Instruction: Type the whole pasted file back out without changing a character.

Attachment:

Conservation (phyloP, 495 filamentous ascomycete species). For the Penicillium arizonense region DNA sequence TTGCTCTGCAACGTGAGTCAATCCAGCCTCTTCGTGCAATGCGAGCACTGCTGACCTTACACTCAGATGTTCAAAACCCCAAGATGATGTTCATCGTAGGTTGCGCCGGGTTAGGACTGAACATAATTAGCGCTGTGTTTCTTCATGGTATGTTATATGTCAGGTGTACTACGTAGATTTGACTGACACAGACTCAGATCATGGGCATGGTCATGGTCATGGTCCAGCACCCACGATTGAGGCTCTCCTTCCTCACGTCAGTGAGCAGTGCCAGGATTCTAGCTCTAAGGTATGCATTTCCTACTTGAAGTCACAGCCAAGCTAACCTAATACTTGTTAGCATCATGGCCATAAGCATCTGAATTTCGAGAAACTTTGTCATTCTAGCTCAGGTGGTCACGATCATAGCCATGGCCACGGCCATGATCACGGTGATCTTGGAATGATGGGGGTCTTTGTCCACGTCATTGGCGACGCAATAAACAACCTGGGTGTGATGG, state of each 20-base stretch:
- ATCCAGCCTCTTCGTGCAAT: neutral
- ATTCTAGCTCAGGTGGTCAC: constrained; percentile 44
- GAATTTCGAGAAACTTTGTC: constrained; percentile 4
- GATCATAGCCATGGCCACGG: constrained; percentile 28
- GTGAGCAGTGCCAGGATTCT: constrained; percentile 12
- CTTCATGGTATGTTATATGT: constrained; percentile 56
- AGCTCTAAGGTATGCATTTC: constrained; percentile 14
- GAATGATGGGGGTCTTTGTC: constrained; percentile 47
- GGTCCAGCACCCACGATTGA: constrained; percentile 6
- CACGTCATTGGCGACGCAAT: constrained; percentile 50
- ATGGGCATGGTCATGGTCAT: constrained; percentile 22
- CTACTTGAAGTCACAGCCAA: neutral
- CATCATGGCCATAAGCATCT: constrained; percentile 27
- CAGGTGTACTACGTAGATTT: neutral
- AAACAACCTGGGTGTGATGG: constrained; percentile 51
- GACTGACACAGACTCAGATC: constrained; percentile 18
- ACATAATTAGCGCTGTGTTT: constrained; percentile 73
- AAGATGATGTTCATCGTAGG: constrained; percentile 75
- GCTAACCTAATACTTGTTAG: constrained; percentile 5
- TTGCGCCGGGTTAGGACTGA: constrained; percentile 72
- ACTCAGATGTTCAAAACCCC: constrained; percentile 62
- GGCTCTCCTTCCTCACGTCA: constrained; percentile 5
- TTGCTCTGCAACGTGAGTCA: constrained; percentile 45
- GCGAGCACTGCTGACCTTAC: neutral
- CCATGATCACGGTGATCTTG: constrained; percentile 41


Conservation (phyloP, 495 filamentous ascomycete species). For the Penicillium arizonense region DNA sequence TTGCTCTGCAACGTGAGTCAATCCAGCCTCTTCGTGCAATGCGAGCACTGCTGACCTTACACTCAGATGTTCAAAACCCCAAGATGATGTTCATCGTAGGTTGCGCCGGGTTAGGACTGAACATAATTAGCGCTGTGTTTCTTCATGGTATGTTATATGTCAGGTGTACTACGTAGATTTGACTGACACAGACTCAGATCATGGGCATGGTCATGGTCATGGTCCAGCACCCACGATTGAGGCTCTCCTTCCTCACGTCAGTGAGCAGTGCCAGGATTCTAGCTCTAAGGTATGCATTTCCTACTTGAAGTCACAGCCAAGCTAACCTAATACTTGTTAGCATCATGGCCATAAGCATCTGAATTTCGAGAAACTTTGTCATTCTAGCTCAGGTGGTCACGATCATAGCCATGGCCACGGCCATGATCACGGTGATCTTGGAATGATGGGGGTCTTTGTCCACGTCATTGGCGACGCAATAAACAACCTGGGTGTGATGG, state of each 20-base stretch:
- ATCCAGCCTCTTCGTGCAAT: neutral
- ATTCTAGCTCAGGTGGTCAC: constrained; percentile 44
- GAATTTCGAGAAACTTTGTC: constrained; percentile 4
- GATCATAGCCATGGCCACGG: constrained; percentile 28
- GTGAGCAGTGCCAGGATTCT: constrained; percentile 12
- CTTCATGGTATGTTATATGT: constrained; percentile 56
- AGCTCTAAGGTATGCATTTC: constrained; percentile 14
- GAATGATGGGGGTCTTTGTC: constrained; percentile 47
- GGTCCAGCACCCACGATTGA: constrained; percentile 6
- CACGTCATTGGCGACGCAAT: constrained; percentile 50
- ATGGGCATGGTCATGGTCAT: constrained; percentile 22
- CTACTTGAAGTCACAGCCAA: neutral
- CATCATGGCCATAAGCATCT: constrained; percentile 27
- CAGGTGTACTACGTAGATTT: neutral
- AAACAACCTGGGTGTGATGG: constrained; percentile 51
- GACTGACACAGACTCAGATC: constrained; percentile 18
- ACATAATTAGCGCTGTGTTT: constrained; percentile 73
- AAGATGATGTTCATCGTAGG: constrained; percentile 75
- GCTAACCTAATACTTGTTAG: constrained; percentile 5
- TTGCGCCGGGTTAGGACTGA: constrained; percentile 72
- ACTCAGATGTTCAAAACCCC: constrained; percentile 62
- GGCTCTCCTTCCTCACGTCA: constrained; percentile 5
- TTGCTCTGCAACGTGAGTCA: constrained; percentile 45
- GCGAGCACTGCTGACCTTAC: neutral
- CCATGATCACGGTGATCTTG: constrained; percentile 41